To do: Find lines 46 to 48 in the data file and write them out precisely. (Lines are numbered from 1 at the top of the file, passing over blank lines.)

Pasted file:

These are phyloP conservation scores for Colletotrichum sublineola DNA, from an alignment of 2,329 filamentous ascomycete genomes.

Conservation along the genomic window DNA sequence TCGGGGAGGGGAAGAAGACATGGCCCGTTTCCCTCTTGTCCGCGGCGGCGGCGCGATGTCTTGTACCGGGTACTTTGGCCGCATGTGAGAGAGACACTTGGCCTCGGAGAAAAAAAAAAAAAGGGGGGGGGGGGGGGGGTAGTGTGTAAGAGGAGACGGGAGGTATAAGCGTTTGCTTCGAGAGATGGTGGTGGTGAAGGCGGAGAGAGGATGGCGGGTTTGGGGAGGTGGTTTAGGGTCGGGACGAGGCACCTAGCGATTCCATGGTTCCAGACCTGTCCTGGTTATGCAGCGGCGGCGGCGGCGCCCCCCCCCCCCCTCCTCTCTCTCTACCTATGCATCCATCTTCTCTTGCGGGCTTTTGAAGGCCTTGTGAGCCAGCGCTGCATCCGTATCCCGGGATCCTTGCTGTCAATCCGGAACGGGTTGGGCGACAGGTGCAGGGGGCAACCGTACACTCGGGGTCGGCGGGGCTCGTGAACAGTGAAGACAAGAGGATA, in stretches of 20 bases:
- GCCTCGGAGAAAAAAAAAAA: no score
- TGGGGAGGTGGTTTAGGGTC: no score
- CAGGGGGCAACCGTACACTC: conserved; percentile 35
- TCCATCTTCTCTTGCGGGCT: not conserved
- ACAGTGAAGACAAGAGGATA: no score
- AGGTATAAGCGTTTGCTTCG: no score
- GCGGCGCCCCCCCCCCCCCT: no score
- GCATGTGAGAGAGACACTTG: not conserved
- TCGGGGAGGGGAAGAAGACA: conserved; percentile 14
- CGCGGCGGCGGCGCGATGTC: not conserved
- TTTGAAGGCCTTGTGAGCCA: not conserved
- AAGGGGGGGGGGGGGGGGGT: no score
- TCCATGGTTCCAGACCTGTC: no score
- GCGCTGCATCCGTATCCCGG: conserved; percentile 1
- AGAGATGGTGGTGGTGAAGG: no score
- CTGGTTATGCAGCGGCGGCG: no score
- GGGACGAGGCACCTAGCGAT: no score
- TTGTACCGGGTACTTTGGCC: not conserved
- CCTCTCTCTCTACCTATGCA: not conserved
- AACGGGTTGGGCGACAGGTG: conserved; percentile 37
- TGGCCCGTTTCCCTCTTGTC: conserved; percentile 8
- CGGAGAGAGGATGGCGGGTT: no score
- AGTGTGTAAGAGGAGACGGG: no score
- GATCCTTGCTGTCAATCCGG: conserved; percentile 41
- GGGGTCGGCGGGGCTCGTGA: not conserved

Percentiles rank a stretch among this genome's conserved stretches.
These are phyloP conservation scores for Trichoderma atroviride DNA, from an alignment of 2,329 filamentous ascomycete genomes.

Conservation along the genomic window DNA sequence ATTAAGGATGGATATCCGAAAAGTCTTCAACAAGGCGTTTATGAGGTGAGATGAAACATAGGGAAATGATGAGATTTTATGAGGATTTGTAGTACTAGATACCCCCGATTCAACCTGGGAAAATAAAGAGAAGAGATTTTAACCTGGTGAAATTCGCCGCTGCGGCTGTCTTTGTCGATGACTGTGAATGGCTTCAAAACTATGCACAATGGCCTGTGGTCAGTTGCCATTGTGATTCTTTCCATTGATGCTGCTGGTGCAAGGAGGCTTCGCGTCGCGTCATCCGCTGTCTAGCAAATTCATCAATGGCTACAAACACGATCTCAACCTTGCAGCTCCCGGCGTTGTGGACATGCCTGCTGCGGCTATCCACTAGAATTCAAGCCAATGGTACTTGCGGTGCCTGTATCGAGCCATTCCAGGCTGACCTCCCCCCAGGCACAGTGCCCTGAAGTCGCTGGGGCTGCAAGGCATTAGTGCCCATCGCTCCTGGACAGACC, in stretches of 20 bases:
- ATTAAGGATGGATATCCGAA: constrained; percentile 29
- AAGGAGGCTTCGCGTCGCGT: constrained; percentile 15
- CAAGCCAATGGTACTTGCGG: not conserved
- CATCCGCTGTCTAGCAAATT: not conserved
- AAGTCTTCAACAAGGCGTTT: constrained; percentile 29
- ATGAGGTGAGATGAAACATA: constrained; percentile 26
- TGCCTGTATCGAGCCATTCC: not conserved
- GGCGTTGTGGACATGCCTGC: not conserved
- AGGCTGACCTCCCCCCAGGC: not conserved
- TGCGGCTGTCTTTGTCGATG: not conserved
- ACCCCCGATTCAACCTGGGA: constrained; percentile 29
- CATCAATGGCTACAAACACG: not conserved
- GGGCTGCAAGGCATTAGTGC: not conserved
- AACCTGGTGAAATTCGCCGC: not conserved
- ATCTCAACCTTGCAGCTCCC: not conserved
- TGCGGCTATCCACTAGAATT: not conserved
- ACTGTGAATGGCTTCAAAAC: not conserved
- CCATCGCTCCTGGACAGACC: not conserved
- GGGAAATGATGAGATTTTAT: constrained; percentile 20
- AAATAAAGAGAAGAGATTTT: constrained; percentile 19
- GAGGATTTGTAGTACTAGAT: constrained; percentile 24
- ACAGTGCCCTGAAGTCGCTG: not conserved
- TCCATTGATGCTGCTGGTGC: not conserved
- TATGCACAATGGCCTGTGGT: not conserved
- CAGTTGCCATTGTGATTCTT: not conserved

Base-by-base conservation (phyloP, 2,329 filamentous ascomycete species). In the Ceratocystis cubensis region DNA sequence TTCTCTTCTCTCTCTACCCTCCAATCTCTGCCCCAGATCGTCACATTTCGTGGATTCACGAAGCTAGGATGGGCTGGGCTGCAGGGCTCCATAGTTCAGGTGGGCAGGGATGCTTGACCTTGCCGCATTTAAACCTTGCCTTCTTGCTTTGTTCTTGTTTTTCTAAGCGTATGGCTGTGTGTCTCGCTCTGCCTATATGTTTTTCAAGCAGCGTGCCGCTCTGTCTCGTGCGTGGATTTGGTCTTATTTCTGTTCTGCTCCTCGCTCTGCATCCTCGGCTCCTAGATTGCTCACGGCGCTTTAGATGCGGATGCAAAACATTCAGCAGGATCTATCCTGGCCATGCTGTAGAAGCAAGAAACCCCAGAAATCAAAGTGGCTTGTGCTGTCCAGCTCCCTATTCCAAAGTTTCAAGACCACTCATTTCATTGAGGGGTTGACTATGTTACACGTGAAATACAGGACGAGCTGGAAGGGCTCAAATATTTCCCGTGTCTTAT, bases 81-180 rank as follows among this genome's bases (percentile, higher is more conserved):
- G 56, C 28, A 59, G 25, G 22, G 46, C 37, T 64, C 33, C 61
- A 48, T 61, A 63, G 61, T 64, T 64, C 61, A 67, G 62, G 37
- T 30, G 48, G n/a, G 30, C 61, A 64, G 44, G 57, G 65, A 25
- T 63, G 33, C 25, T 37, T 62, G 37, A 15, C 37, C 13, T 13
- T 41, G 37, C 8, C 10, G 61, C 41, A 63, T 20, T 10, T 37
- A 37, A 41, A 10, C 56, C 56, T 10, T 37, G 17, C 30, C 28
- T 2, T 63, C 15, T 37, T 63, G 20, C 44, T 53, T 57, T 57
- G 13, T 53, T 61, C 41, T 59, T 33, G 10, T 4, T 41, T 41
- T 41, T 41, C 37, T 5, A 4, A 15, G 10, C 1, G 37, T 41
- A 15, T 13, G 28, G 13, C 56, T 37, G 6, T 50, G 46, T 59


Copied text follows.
- TGCGGCTATCCACTAGAATT: not conserved
- ACTGTGAATGGCTTCAAAAC: not conserved
- CCATCGCTCCTGGACAGACC: not conserved